FIG. 5 shows an alternative dispenser, generally indicated as 70, in which the nozzle is directed along the axis of telescoping upper and bottom portions. Dispenser 70 is a hand held dispenser intended to be operated by a user squeezing together telescoping parts to dispense viscous fluid through a substantially axial nozzle. Dispenser 70 has an upper portion 72 and a bottom portion 74 which telescope together. Portions 72 and 74 may have cylindrical or non-cylindrical shapes, however bottom portion 74 is located internally to upper portion 72.

Upper portion 72 has an annular member 76 and finger grips 78 and threaded end 80. Annular member 76 has an inner surface 77. Slidably fitting into inner surface 77 is a flexible bag 82, which has sidewall 84. Connected to flexible bag 82 is a nozzle 86. Nozzle 86 has a nozzle flange 88, an orifice 96 extending through nozzle 86 and in fluid communication with flexible bag 82, and a nozzle closure 98 adapted to close orifice 96. Nozzle closure 98 is preferably a screw-on cap as shown in FIG. 5.

Bag 82 is preferably preassembled as a replacement cartridge. That is, bag 82 is a folded and sealed film structure filled with a viscous fluid. Nozzle 86 is sealed to bag 82 by welding or adhesive. Nozzle closure 98 is preferably closed to seal the fluid in bag 82 during handling of bag 82 as a replacement cartridge.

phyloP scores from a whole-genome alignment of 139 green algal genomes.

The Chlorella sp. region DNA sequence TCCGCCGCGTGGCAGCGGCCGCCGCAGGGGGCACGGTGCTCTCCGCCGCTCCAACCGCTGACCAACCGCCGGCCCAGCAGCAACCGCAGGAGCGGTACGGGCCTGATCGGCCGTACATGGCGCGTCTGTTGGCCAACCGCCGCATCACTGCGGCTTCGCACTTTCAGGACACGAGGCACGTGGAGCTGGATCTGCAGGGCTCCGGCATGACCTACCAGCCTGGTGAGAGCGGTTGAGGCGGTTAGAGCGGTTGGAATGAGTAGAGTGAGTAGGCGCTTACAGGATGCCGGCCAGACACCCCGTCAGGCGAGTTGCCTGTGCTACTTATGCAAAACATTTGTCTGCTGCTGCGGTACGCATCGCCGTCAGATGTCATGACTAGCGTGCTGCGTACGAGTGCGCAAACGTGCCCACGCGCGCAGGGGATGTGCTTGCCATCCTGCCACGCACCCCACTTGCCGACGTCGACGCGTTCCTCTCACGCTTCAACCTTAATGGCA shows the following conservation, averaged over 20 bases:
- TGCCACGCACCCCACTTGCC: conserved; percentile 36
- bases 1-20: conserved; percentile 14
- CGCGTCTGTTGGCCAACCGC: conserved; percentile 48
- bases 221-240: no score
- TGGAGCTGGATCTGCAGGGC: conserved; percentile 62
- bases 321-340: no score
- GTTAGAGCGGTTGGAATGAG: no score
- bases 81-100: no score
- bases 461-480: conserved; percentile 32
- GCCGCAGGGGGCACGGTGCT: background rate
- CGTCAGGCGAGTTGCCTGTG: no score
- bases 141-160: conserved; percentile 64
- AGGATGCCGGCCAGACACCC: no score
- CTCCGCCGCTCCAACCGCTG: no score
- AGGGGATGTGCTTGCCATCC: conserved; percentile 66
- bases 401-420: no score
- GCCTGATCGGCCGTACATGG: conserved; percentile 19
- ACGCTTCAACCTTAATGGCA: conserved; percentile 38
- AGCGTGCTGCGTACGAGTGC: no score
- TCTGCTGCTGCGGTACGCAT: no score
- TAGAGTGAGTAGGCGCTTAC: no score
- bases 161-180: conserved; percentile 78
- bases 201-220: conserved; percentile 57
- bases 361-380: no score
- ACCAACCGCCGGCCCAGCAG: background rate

When bag 82 is slidably assembled into annular member 76 of upper portion 72, a threaded collar 102 removably clamps nozzle flange 88 to upper portion 72. Thus, bag 82 and nozzle 86 may be easily replaced in upper portion 72 by removing threaded collar 102.

Bottom portion 74 preferably has a base 108 and a post 100, which telescopingly engages annular member 76, preferably inside of annular member 76. Post 100 has a rounded end 104. Post 100 loosely fits inside annular member 16 and clears inner surface 77 by more than four thicknesses of bag sidewall 84. Preferably, post 100 has an outer dimension which is equivalent to an inner dimension of inner surface 77 less four bag sidewall thicknesses less about 0.75 mm. With this amount of clearance, post 100 will cause bag 82 to invert when post 100 is pressed against the bottom of bag 82. Alignment is established between post 100 and bag 82 by means of the rounded end 104, which gradually initiates inversion. Inversion is underway by the time the outermost dimension of post 100 contacts bag 82. The inverting bag draws the post to the center of the annular member. Rounded end 104 preferably has a minimum radius of about 10% to 15% of the diameter of post 100.

In a particularly preferred embodiment of the present invention, as shown in FIGS. 1-4, annular member 16, annular member 50, and post 52 are oval in vertical cross-section so that there is minimal rotation possible between upper and lower portions. Such rotation would tend to twist bag 22 when it engages post 52 and thereby cause wrinkles to form which would hinder bag inversion. Alternatively, a vertical keyway and key could be adapted between telescoping annular members 16 and 50 if they were cylindrical in order to prevent rotation of upper and bottom portions relative to each other.